Written by David Gates and originally a 1972 Top 40 hit for Bread. Ken Boothe's version topped the chart for three weeks in late 1974. This new recording is George's first solo recording and was released in late February 1987.George O'Dowd's only solo appearance on a Now album, though he has also appeared as a member of E-Zee Possee, Jesus Love You and of course Culture Club. In fact, of the many high-profile things George has done in his life, his solo career seems one of the least remembered parts, despite the highly successful start; something of a turnaround after the diminishing returns of the later Culture Club material. Things must have seemed to be looking up somewhat, given that he was also fresh out of rehab. But things didn't quite go to plan, follow-up hits were harder to come by, and his records weren't even getting released in the USA.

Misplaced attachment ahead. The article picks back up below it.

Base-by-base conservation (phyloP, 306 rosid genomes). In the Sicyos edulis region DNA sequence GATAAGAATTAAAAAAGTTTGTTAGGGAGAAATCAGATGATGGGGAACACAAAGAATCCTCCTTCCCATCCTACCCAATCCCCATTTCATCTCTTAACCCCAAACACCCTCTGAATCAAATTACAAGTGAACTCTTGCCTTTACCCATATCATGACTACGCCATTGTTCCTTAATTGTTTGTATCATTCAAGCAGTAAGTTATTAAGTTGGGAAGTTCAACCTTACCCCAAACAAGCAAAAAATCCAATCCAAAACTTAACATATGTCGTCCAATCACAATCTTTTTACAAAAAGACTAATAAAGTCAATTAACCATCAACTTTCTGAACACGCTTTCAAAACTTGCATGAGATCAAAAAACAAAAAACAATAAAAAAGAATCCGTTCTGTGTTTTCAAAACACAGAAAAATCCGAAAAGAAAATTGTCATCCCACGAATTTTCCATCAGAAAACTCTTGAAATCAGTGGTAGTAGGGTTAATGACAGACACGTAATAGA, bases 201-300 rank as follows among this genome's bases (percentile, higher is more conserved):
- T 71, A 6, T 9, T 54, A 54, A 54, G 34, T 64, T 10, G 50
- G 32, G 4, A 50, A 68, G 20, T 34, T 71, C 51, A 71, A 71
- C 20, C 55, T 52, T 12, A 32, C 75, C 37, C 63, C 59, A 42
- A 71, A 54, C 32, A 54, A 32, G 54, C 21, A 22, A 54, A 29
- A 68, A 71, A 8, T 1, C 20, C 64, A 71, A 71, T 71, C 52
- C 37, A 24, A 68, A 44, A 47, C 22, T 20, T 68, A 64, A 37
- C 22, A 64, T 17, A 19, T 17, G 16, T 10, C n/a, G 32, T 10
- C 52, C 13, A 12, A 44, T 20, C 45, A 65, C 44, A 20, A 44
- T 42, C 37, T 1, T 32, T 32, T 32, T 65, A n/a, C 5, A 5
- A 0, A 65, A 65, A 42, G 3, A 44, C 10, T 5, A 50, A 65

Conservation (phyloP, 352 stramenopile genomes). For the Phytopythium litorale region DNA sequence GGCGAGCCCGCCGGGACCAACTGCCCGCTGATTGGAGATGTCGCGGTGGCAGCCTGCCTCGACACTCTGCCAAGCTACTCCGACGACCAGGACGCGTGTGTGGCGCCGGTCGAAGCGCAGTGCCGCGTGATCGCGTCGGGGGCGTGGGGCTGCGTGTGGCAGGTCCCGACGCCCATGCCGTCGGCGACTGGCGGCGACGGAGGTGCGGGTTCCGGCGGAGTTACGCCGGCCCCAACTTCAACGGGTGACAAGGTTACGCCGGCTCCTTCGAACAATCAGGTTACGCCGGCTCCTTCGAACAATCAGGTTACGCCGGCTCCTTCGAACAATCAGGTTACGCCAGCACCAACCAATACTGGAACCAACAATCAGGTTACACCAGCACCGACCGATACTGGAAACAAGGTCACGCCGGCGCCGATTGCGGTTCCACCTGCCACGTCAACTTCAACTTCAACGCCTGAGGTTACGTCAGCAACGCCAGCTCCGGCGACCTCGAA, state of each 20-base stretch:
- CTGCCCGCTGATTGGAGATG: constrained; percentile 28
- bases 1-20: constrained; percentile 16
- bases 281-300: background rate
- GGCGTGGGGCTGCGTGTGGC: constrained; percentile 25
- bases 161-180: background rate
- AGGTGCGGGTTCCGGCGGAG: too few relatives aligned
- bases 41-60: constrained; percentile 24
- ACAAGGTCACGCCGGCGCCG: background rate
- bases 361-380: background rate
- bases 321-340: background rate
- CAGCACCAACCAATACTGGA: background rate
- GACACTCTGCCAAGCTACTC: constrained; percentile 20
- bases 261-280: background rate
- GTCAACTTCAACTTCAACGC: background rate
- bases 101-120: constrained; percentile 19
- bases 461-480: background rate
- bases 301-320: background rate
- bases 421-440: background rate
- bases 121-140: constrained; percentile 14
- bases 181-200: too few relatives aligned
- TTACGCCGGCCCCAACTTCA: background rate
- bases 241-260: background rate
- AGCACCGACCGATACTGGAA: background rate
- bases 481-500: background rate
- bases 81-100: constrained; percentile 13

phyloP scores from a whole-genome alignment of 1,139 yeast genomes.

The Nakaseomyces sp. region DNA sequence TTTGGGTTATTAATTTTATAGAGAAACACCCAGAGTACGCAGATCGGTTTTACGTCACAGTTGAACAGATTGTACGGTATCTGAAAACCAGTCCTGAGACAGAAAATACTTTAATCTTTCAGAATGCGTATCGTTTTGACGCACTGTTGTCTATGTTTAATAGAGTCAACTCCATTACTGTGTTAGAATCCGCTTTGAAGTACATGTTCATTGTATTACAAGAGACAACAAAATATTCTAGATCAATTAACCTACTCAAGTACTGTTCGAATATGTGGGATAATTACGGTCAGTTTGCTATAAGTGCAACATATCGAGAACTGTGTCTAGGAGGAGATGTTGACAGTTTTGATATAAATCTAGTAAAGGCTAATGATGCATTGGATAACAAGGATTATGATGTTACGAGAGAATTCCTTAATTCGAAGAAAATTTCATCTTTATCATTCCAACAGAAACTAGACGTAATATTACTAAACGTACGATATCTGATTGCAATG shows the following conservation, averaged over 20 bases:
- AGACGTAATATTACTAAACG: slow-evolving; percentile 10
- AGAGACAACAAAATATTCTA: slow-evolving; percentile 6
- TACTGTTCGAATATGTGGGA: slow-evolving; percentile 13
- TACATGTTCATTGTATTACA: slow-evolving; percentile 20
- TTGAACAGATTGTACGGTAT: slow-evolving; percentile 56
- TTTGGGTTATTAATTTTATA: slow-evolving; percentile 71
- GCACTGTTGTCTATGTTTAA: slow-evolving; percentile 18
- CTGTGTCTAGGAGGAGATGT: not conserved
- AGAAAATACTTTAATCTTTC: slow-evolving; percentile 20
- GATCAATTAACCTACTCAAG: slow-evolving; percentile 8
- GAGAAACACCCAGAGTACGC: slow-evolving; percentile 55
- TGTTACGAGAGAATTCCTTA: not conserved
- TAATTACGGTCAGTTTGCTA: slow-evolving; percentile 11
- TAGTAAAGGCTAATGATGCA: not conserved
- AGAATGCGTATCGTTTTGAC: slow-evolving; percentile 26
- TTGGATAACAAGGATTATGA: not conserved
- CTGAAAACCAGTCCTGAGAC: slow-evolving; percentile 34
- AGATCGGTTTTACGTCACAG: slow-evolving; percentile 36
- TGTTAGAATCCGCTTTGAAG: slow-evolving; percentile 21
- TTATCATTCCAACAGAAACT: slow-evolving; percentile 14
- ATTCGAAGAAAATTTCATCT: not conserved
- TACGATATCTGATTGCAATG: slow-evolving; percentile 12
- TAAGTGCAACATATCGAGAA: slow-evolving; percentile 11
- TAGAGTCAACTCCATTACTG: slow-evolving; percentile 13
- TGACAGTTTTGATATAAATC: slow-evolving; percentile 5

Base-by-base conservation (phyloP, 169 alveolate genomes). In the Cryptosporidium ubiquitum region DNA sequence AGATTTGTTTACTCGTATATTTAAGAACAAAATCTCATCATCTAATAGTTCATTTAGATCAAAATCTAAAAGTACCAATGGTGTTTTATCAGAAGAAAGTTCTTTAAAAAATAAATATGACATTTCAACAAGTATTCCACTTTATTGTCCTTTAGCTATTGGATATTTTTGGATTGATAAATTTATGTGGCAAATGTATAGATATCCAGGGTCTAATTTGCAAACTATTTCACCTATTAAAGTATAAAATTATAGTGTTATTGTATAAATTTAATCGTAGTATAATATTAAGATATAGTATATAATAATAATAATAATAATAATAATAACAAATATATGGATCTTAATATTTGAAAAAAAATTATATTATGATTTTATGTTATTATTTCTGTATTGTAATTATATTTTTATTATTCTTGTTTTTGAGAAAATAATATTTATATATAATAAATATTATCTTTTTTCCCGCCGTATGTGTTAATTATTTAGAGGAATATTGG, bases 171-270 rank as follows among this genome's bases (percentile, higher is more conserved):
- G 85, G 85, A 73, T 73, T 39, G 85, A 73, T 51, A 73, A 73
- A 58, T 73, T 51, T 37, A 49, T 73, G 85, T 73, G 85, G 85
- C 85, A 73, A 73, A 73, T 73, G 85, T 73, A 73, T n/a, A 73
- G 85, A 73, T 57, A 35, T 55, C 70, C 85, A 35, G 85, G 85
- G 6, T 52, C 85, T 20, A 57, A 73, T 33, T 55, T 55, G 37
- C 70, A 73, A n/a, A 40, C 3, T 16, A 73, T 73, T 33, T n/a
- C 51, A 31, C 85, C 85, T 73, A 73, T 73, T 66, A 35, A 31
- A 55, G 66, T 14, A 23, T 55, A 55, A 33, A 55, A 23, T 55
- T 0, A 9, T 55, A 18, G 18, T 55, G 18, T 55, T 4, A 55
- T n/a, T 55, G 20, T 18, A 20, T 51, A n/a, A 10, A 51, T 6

That said, I suspect the main reason this track isn't better remembered is that it's not actually much cop. It's not a song I'm massively fond of in any incarnation, but at least Ken Boothe's UK pop reggae version benefits from a decent vocal (though he does change the lyric slightly, singing "Anything I own," which I suppose is more realistic). George does get the words right, but in all other respects this feels like a poor imitation of Boothe's version, with a terrifically bland production from Steve Levine. It's about as soulful as the weather forecast. I feel sorry for him as a person but this is a real non-event of a single and I can't really understand why anyone liked it at the time.
By total coincidence this came up as a question on Popmaster today: they played the Bread version and asked the contestant to name either of the singers who'd topped the chart with it. He remembered Ken Boothe but not this version.
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